2.1.5 Feedback Mechanism
Feedback from students is sought annually, both on courses of study as well as performance of teachers. Results of teacher performance appraisals made by students on the basis of a questionnaire are verified and, wherever necessary, corrective measures are adopted. During the visit of expert academic peers, suggestions and recommendations obtained from them regarding the working of departments are conveyed to the institutional head, for initiation of corrective measures. PTA also gives feedback. Feedback received from students on teacher performance and curricular programmes need to be more systematically analysed for appropriate follow-up action.
2.1.6. Observations of the Earlier Peer Team
Most of the feedback from students, teachers and staff are informal. A formal mechanism for self-appraisal needs to be established. Some of the theory subjects need to be supplemented with modules of application. Integrated additional courses are a helpful means of achieving this.
In response to the observations made by the earlier Peer Team, restructured syllabi are now adopted. Postgraduate courses are semesterized. Botany and commerce vocational courses are career-oriented. The UGC has sanctioned three value added courses - Communicative English, Communicative Hindi and Visual Communication The Departments of English and Hindi have started certificate courses in communicative skills and functional tasks.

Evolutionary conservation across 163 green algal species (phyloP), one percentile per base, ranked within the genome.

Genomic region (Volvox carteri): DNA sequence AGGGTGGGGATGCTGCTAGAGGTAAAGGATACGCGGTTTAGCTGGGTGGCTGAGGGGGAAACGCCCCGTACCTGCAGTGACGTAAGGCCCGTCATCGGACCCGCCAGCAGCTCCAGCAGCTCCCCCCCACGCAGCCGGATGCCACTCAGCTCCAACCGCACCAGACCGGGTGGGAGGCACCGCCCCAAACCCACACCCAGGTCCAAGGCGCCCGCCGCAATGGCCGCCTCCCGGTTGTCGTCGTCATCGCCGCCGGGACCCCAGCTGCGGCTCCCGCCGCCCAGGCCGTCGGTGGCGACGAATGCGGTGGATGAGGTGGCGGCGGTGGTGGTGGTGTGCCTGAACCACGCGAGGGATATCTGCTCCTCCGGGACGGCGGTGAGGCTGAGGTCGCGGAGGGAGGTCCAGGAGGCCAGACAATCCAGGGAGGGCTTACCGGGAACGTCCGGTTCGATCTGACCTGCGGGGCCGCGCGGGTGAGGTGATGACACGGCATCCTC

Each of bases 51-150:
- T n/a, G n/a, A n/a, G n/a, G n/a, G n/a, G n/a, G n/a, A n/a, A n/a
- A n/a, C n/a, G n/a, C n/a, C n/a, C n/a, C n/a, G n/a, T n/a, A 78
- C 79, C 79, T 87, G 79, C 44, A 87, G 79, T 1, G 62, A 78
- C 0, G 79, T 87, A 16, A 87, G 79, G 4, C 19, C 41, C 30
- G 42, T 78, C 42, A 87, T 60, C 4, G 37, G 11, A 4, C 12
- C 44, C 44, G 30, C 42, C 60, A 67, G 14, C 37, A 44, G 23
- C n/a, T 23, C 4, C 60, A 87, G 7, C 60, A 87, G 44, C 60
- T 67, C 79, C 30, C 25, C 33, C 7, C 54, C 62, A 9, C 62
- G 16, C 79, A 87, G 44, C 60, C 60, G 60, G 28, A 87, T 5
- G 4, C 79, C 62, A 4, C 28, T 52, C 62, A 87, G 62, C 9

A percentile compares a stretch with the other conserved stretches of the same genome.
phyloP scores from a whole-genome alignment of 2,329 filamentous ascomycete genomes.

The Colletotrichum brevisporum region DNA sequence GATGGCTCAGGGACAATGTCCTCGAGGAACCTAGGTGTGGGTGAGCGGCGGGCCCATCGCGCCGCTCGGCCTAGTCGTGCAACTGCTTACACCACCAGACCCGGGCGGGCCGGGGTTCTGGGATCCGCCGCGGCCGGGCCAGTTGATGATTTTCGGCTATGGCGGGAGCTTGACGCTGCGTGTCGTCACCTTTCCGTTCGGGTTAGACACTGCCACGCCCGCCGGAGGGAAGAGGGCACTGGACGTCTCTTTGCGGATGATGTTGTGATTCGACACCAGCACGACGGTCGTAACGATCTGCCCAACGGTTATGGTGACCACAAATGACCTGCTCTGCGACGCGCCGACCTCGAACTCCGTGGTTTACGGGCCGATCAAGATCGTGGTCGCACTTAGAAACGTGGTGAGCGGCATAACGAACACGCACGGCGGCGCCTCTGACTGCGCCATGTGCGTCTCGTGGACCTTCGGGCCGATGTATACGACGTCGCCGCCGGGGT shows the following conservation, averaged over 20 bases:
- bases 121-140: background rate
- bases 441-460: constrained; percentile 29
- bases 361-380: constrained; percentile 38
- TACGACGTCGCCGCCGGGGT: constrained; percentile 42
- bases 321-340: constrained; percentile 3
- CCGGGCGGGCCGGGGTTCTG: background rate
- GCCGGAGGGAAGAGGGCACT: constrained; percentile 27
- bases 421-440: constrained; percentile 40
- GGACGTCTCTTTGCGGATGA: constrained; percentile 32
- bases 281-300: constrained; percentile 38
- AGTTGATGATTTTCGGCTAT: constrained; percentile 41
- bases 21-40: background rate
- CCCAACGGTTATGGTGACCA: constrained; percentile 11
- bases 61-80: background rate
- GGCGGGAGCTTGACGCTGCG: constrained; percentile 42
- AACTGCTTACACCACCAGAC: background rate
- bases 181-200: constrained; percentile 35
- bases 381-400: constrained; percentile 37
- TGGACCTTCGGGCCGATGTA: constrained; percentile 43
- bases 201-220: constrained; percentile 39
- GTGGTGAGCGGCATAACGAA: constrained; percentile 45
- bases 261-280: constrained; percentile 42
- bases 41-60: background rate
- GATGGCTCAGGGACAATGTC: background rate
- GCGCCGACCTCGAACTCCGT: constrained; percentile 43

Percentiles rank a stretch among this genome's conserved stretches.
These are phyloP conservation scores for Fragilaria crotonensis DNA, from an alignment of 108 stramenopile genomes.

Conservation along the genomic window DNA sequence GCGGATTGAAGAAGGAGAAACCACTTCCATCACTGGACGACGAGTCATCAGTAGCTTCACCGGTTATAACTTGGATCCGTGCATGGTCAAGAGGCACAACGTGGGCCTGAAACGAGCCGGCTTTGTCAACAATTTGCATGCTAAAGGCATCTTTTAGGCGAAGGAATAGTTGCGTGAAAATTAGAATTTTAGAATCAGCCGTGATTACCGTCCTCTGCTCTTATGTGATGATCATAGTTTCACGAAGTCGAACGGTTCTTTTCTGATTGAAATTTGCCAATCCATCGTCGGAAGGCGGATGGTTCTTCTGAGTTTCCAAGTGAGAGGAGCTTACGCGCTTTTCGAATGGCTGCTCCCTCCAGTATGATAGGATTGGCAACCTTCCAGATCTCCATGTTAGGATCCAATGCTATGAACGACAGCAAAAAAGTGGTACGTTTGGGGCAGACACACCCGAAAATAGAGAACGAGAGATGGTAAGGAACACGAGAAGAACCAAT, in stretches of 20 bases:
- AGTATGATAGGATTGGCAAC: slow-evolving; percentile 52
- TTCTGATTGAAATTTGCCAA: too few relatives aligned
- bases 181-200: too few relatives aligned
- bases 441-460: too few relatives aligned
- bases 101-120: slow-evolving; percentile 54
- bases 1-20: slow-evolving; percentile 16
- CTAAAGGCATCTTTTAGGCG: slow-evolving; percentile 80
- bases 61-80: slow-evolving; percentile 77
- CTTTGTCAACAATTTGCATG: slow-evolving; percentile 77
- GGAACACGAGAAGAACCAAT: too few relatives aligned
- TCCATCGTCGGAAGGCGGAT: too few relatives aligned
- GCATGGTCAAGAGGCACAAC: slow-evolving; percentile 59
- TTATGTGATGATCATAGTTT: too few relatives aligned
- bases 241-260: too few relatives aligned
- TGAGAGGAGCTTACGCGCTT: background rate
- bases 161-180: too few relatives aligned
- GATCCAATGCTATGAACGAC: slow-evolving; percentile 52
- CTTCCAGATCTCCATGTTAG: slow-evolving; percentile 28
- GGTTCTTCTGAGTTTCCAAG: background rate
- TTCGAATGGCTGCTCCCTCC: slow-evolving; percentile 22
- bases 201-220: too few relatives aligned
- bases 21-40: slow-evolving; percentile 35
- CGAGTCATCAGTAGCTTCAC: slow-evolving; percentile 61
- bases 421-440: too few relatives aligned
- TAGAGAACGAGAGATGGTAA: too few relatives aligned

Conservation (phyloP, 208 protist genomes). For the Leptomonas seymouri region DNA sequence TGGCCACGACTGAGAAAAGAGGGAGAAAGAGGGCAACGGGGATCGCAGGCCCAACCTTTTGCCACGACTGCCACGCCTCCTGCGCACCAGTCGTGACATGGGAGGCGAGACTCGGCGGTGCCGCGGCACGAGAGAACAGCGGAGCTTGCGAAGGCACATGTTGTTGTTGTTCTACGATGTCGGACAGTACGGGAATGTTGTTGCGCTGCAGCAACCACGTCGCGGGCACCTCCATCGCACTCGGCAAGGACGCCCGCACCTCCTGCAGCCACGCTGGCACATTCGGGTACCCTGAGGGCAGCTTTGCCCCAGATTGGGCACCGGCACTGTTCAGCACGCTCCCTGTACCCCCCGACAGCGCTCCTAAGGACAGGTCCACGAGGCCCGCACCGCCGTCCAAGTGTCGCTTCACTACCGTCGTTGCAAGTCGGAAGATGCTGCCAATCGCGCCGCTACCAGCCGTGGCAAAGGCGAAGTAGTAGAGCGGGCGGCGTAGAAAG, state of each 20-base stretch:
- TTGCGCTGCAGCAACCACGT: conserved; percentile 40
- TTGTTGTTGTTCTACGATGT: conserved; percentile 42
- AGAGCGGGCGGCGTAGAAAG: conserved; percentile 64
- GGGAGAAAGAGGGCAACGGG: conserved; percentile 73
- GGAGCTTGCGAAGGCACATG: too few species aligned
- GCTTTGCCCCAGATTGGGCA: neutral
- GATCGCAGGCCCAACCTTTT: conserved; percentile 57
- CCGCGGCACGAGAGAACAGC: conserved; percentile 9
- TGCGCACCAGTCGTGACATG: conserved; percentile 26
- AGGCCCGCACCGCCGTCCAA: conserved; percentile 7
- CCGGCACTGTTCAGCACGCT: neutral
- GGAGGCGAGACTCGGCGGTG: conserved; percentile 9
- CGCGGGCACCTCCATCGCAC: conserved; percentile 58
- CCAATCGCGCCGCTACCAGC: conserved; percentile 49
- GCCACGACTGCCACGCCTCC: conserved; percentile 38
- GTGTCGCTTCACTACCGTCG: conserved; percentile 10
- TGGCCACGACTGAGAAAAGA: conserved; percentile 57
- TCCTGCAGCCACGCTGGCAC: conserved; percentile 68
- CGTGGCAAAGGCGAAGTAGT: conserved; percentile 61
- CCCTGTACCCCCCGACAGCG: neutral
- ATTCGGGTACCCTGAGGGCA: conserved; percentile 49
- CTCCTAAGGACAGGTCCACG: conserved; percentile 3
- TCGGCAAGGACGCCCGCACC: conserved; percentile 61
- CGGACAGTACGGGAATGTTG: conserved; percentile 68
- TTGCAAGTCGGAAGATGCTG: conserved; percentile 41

3.1 Criterion II - Teaching and Learning And Evaluation
3.1.1. Admission Process
The admission procedures laid down by the university and the government are strictly followed. Admissions are based on both merit and interview. The Management is sensitive to the requirements of economically and socially weaker sections of students. Generally the college receives applications five times the number of seats for UG and at the PG course, it is 8 : 1.